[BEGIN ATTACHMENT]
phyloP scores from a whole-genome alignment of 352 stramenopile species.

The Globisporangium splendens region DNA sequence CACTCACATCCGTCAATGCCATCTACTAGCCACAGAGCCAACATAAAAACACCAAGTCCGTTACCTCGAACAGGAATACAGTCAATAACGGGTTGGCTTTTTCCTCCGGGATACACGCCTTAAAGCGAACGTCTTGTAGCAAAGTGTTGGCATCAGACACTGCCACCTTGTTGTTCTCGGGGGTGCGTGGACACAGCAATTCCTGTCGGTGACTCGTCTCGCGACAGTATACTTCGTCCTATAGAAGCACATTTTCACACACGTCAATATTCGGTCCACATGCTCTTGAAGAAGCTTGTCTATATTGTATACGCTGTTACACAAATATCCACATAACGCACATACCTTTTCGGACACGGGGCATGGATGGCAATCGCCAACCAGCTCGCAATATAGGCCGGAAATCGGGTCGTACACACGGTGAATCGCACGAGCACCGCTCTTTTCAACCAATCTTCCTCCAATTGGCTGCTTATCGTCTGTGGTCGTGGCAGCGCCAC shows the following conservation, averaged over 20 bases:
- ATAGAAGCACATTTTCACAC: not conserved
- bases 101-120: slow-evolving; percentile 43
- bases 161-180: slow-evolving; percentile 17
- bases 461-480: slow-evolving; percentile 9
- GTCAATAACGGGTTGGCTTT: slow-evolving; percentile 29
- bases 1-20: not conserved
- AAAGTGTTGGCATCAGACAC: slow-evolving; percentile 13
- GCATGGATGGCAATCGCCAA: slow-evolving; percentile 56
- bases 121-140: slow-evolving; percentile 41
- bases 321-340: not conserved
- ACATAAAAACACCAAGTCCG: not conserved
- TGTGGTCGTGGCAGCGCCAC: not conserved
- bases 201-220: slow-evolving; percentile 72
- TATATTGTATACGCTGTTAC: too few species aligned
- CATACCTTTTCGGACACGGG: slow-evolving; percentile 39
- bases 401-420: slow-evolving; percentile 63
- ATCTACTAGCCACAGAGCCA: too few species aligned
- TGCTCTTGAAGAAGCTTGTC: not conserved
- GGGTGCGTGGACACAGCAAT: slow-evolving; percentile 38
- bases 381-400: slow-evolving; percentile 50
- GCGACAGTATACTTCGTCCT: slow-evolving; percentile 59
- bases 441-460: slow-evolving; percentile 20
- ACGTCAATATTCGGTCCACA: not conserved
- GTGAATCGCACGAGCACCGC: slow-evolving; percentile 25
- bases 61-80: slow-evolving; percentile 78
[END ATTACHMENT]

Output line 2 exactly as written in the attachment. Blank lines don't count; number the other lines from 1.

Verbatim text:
The Globisporangium splendens region DNA sequence CACTCACATCCGTCAATGCCATCTACTAGCCACAGAGCCAACATAAAAACACCAAGTCCGTTACCTCGAACAGGAATACAGTCAATAACGGGTTGGCTTTTTCCTCCGGGATACACGCCTTAAAGCGAACGTCTTGTAGCAAAGTGTTGGCATCAGACACTGCCACCTTGTTGTTCTCGGGGGTGCGTGGACACAGCAATTCCTGTCGGTGACTCGTCTCGCGACAGTATACTTCGTCCTATAGAAGCACATTTTCACACACGTCAATATTCGGTCCACATGCTCTTGAAGAAGCTTGTCTATATTGTATACGCTGTTACACAAATATCCACATAACGCACATACCTTTTCGGACACGGGGCATGGATGGCAATCGCCAACCAGCTCGCAATATAGGCCGGAAATCGGGTCGTACACACGGTGAATCGCACGAGCACCGCTCTTTTCAACCAATCTTCCTCCAATTGGCTGCTTATCGTCTGTGGTCGTGGCAGCGCCAC shows the following conservation, averaged over 20 bases: